Cinderella for a New Era, Staged by Alberta Ballet
The tale of Cinderella has entranced the popular imagination for generations – the fairy godmother, the glass slippers, the enchanted pumpkin, and the dashing prince. The story is pure escapism. Cinderella inhabits a world in which good prevails and hardships can be overcome with a little magic and a special pair of glass slippers.
Alberta Ballet is set to bring Cinderella to the stage for a limited run, opening March 14 in Calgary and March 22 in Edmonton. The work is the first full-length ballet from Alberta Ballet Associate Artistic Director Christopher Anderson.
“Everyone knows the story of Cinderella – there’s a lot of plot so it’s a quick-moving production,” says Anderson. He sticks close to Charles Perrault’s 1697 version of the fairytale, with laughably wretched stepsisters and stepmother, a pumpkin carriage that carries Cinderella away, and a deep sense of vindication when Cinderella triumphs in the end.
The lively pacing of this plot-driven story makes this ballet a great opportunity for young families and first-time ballet goers. Devoted supporters of the ballet will also enjoy the production: Anderson insists the show’s no slouch when it comes to classic technique.
Discerning audiences should pay particular attention to the show’s namesake character. Anderson approaches this oft-told story with a new and improved version of Cinderella herself. Here is a character who is no longer the victim of fate, and she rises to become the master of her own story.
Anderson enlisted three of Alberta Ballet’s top dancers to take on this spunky role. Jennifer Gibson, Hayna Gutierrez, and Luna Sasaki have each been dancing with Alberta Ballet for at least five years, and they come to the production having danced some of ballet’s most beloved roles.
“Each of these dancers can do any step. Their strength is incredible,” Anderson says. With such firepower behind the production, audiences will be treated to highly technical ballet, executed flawlessly.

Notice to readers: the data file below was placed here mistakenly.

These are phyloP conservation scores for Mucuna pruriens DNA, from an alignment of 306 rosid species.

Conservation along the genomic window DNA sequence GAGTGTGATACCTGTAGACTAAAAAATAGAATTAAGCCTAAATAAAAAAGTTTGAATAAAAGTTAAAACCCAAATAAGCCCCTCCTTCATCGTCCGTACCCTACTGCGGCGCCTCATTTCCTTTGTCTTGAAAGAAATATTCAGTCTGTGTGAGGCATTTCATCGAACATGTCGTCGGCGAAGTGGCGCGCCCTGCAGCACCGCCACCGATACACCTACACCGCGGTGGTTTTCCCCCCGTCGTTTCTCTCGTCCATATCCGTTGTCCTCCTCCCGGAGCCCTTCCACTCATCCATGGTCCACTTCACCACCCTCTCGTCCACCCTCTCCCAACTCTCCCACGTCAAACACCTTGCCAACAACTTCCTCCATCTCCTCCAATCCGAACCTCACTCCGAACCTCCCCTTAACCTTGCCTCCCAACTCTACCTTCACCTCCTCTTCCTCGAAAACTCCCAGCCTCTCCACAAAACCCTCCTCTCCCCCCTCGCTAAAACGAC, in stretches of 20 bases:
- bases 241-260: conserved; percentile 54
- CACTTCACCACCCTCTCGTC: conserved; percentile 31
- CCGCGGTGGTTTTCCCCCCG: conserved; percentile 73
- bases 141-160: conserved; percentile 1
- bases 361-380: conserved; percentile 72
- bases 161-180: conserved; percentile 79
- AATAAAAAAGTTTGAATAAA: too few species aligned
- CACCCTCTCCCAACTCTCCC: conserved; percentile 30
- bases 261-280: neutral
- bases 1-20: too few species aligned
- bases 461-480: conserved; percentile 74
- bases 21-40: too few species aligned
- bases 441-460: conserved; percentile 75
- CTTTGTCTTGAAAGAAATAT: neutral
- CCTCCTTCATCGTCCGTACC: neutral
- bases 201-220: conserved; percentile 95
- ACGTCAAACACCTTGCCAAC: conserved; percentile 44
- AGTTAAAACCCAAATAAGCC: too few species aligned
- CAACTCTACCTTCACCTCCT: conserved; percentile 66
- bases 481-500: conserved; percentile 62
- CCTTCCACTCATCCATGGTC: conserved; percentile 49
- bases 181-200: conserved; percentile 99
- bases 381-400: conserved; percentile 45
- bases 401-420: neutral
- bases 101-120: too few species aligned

But technical proficiency is just the beginning.
“As we started creating this ballet, we realized that there are lots of moments that are not just technical, but also emotional. The emotion carries the story,” says Gibson, who has danced with the Alberta Ballet for nine years.
Compared to a character like The Nutcracker’s Klara, Cinderella is incredibly complex. The choreography strives to mirror Cinderella’s complicated emotional life: her grief at losing her family, her dissatisfaction with her difficult life, and her hope for a better future. When Cinderella dances among family, she’s timid and shy. On her own, her eyes lift and the port de bras becomes expansive and downright hopeful.
In preparation for the ballet, Anderson and the dancers workshopped the role together, scrapping steps that don’t serve the story, discussing Cinderella’s motivations, and searching for her newfound inner fire.
“It’s nice to have other dancers in the studio, not because you want to imitate – we’re all very different dancers – but because it helps you learn your character,” says Gutierrez, currently in her eighth season with the company.
Together, they strive to find the right balance of vulnerability and strength and hope to express these emotions through dance and theatricality while executing Anderson’s challenging choreography. The result is a bold model for a female ballet lead and an aspirational model for the 21st century heroine.